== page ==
- labor of a generally nonmilitary kind done by soldiers, such as cleaning up an area, digging drainage ditches, or raking leaves.
- the state of being engaged in such labor: on fatigue.
verb (used with object), fa·tigued, fa·ti·guing.
verb (used without object), fa·tigued, fa·ti·guing.
- fatigue clothes,
- fatigue fracture,
- fatigue life,
- fatigue limit,
- fatigue ratio
Origin of fatigue
Examples from the Web for fatiguing
The long journey, so far from fatiguing the invalid, proved a source of revival.The Bastonnais|John Lesperance
Beautiful scenery, interesting pictures and tombs,” said Mrs. Browning of this journey, “but a fatiguing experience.The Brownings|Lilian Whiting
Charley went to look for it, and did not join us before we had arrived at our camp, after an unusually long and fatiguing stage.Journal of an Overland Expedition in Australia|Ludwig Leichhardt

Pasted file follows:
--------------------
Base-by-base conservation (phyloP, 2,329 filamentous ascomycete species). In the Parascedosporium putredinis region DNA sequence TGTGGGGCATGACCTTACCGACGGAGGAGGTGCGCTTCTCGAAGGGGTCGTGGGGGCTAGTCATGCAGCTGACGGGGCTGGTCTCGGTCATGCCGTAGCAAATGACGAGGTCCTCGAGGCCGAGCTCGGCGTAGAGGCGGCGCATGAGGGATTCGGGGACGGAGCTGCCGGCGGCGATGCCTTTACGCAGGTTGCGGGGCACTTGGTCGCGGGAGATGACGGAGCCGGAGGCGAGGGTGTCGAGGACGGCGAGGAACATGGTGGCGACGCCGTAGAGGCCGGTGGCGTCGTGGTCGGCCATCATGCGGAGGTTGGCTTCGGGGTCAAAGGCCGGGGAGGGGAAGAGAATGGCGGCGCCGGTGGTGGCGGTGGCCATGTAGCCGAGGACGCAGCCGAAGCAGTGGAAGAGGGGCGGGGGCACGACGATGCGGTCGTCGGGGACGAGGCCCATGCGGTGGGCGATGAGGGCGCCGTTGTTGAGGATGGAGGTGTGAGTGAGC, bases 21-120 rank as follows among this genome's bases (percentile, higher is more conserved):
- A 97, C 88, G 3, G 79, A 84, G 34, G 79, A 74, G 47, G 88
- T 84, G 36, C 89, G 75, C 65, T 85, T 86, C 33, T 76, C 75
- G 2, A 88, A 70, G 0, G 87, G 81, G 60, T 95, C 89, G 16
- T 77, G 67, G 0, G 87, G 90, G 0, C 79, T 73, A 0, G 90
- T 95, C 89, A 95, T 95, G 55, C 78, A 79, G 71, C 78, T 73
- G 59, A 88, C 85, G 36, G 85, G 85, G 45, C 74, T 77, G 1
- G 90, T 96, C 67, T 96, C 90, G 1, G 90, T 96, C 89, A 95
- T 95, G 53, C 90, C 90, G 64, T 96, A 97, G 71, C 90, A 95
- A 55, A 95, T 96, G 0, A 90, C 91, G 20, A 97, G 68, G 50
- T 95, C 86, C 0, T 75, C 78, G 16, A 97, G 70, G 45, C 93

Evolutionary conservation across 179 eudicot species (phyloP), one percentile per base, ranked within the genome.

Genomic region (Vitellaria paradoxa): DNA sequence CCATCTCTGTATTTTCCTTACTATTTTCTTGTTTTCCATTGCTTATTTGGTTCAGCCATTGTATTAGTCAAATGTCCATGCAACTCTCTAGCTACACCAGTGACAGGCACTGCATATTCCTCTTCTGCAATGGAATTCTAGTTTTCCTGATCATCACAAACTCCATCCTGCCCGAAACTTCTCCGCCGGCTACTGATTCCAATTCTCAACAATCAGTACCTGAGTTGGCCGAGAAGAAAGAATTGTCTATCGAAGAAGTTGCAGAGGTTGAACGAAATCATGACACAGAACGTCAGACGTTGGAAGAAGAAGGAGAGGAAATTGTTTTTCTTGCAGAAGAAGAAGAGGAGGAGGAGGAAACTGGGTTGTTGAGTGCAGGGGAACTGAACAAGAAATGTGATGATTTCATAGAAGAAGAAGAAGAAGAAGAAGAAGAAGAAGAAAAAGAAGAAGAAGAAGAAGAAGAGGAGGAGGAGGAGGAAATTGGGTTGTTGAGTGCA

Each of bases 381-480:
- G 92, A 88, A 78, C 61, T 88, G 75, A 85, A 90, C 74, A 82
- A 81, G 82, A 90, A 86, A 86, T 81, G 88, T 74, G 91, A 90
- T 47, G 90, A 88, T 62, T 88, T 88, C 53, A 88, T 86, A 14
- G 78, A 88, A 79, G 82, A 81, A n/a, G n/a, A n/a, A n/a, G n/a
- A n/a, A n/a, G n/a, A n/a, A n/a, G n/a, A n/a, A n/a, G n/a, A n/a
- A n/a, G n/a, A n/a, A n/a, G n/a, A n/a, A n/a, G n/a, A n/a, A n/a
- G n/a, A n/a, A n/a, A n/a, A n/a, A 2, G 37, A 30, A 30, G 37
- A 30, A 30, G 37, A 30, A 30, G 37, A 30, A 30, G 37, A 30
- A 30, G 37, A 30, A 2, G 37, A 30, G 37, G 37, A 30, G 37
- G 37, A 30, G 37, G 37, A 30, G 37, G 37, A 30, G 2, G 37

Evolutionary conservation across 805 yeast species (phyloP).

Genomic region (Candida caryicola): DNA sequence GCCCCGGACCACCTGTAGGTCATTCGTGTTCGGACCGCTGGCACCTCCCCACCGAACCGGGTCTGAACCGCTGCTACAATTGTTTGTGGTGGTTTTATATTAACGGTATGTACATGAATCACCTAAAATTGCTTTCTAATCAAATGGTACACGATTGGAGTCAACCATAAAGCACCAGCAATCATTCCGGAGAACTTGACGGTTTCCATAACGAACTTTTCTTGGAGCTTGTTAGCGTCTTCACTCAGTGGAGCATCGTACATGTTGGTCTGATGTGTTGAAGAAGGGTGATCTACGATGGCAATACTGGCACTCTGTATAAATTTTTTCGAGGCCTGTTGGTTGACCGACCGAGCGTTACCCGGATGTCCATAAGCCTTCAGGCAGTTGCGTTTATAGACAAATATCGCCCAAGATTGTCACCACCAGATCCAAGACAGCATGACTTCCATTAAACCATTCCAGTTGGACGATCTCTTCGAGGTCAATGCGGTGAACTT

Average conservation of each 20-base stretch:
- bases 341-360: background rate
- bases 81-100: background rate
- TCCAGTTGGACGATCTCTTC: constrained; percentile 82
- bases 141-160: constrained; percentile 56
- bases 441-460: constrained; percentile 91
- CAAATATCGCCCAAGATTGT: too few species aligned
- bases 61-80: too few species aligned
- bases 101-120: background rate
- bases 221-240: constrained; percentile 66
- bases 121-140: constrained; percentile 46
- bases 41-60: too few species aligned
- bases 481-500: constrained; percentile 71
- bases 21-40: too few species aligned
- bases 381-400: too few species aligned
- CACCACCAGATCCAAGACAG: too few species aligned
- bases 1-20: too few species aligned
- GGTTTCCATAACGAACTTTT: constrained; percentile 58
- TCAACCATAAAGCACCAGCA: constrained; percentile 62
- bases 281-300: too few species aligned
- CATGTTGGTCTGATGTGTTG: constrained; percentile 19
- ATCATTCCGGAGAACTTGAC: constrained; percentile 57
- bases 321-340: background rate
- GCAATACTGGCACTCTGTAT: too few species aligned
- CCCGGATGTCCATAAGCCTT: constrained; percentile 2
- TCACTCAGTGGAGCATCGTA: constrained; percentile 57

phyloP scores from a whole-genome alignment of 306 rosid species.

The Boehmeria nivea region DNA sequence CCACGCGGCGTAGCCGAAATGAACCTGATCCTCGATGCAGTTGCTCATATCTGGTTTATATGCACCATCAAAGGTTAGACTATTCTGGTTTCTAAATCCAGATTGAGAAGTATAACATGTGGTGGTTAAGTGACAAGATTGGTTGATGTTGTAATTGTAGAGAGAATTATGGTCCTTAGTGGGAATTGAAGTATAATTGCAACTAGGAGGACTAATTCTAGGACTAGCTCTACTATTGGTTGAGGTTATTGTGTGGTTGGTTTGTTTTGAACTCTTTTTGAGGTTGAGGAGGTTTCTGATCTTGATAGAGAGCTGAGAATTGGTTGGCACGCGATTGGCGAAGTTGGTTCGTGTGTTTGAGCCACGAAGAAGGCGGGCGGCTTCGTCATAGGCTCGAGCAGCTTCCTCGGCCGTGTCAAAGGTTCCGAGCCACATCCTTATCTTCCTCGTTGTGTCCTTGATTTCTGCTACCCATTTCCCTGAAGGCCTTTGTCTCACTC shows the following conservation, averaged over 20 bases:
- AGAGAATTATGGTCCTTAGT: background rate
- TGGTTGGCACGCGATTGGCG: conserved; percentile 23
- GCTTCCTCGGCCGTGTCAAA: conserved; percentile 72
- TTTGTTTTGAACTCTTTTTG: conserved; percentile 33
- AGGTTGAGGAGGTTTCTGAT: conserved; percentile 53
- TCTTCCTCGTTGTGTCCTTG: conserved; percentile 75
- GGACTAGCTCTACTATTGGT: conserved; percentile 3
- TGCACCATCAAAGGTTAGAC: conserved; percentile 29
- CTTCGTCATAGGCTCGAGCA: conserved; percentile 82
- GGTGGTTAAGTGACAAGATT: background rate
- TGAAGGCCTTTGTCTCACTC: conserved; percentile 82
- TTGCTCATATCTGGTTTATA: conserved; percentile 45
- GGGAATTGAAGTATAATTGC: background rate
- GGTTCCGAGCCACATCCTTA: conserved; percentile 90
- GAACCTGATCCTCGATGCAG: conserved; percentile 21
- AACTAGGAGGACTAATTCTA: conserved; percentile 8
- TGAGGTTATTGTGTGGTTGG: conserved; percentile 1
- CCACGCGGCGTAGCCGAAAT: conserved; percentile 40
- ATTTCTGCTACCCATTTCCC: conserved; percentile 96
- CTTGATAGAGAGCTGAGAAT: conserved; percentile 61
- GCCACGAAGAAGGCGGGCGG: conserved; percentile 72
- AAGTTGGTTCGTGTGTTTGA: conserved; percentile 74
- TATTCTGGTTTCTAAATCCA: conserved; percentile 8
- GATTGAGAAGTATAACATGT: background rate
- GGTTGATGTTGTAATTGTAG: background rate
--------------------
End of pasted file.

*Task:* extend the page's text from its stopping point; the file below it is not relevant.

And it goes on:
We now had to inaugurate a new kind of locomotion, which would have the advantage of being rapid and not fatiguing.A Journey to the Centre of the Earth|Jules Verne
I fancy we should do better by taking a few hours' rest, instead of fatiguing ourselves without any definite object.The Trail-Hunter|Gustave Aimard
- any of the mainly domestic duties performed by military personnel, esp as a punishment
- (as modifier)fatigue duties
verb -tigues, -tiguing or -tigued
Word Origin for fatigue
1660s, "that which causes weariness," from French fatigue "weariness," from fatiguer "to tire," from Latin fatigare, originally "to cause to break down," later, "to weary, fatigue, tire out," from pre-Latin adj. *fati-agos "driving to the point of breakdown," from Old Latin *fatis (of unknown origin, related to adv. affatim "sufficiently" and to fatisci "crack, split") + root of agere "to drive" (see act (n.)). Meaning "weariness from exertion" is from 1719.
1690s, from French fatiguer (15c.), from fatigue (see fatigue (n.). Earlier in same sense was fatigate (1530s). Related: Fatigued; fatiguing.